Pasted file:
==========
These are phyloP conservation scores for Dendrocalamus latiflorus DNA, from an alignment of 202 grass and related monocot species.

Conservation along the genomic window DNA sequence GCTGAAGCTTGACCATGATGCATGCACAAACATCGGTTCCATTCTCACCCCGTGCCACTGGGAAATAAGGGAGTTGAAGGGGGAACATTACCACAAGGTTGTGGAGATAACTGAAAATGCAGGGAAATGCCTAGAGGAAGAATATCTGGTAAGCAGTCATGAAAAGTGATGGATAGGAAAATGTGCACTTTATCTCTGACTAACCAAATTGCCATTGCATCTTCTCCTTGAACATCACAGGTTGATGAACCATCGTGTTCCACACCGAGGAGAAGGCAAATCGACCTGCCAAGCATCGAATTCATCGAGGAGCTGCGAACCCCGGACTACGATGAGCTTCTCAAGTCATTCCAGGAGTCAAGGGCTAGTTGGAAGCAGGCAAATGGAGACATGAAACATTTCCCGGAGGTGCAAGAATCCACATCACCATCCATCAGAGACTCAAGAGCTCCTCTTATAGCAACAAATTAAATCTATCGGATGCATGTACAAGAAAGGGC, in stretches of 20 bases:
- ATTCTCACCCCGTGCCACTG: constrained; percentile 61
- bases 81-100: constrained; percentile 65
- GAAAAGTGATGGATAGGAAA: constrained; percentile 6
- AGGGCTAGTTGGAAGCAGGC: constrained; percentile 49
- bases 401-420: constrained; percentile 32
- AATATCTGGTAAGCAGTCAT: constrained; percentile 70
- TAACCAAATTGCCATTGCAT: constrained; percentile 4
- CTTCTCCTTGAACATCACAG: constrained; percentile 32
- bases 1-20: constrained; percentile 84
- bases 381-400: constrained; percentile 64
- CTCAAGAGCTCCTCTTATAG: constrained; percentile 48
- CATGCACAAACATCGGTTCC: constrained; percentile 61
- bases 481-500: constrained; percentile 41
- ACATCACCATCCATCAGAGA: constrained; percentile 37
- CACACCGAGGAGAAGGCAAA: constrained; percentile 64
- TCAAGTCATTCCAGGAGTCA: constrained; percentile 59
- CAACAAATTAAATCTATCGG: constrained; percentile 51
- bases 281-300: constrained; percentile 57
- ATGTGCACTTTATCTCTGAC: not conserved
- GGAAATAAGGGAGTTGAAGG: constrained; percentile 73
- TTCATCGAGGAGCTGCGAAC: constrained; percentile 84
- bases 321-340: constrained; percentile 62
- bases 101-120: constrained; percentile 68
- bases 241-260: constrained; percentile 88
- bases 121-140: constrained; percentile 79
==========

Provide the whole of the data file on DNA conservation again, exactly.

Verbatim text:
These are phyloP conservation scores for Dendrocalamus latiflorus DNA, from an alignment of 202 grass and related monocot species.

Conservation along the genomic window DNA sequence GCTGAAGCTTGACCATGATGCATGCACAAACATCGGTTCCATTCTCACCCCGTGCCACTGGGAAATAAGGGAGTTGAAGGGGGAACATTACCACAAGGTTGTGGAGATAACTGAAAATGCAGGGAAATGCCTAGAGGAAGAATATCTGGTAAGCAGTCATGAAAAGTGATGGATAGGAAAATGTGCACTTTATCTCTGACTAACCAAATTGCCATTGCATCTTCTCCTTGAACATCACAGGTTGATGAACCATCGTGTTCCACACCGAGGAGAAGGCAAATCGACCTGCCAAGCATCGAATTCATCGAGGAGCTGCGAACCCCGGACTACGATGAGCTTCTCAAGTCATTCCAGGAGTCAAGGGCTAGTTGGAAGCAGGCAAATGGAGACATGAAACATTTCCCGGAGGTGCAAGAATCCACATCACCATCCATCAGAGACTCAAGAGCTCCTCTTATAGCAACAAATTAAATCTATCGGATGCATGTACAAGAAAGGGC, in stretches of 20 bases:
- ATTCTCACCCCGTGCCACTG: constrained; percentile 61
- bases 81-100: constrained; percentile 65
- GAAAAGTGATGGATAGGAAA: constrained; percentile 6
- AGGGCTAGTTGGAAGCAGGC: constrained; percentile 49
- bases 401-420: constrained; percentile 32
- AATATCTGGTAAGCAGTCAT: constrained; percentile 70
- TAACCAAATTGCCATTGCAT: constrained; percentile 4
- CTTCTCCTTGAACATCACAG: constrained; percentile 32
- bases 1-20: constrained; percentile 84
- bases 381-400: constrained; percentile 64
- CTCAAGAGCTCCTCTTATAG: constrained; percentile 48
- CATGCACAAACATCGGTTCC: constrained; percentile 61
- bases 481-500: constrained; percentile 41
- ACATCACCATCCATCAGAGA: constrained; percentile 37
- CACACCGAGGAGAAGGCAAA: constrained; percentile 64
- TCAAGTCATTCCAGGAGTCA: constrained; percentile 59
- CAACAAATTAAATCTATCGG: constrained; percentile 51
- bases 281-300: constrained; percentile 57
- ATGTGCACTTTATCTCTGAC: not conserved
- GGAAATAAGGGAGTTGAAGG: constrained; percentile 73
- TTCATCGAGGAGCTGCGAAC: constrained; percentile 84
- bases 321-340: constrained; percentile 62
- bases 101-120: constrained; percentile 68
- bases 241-260: constrained; percentile 88
- bases 121-140: constrained; percentile 79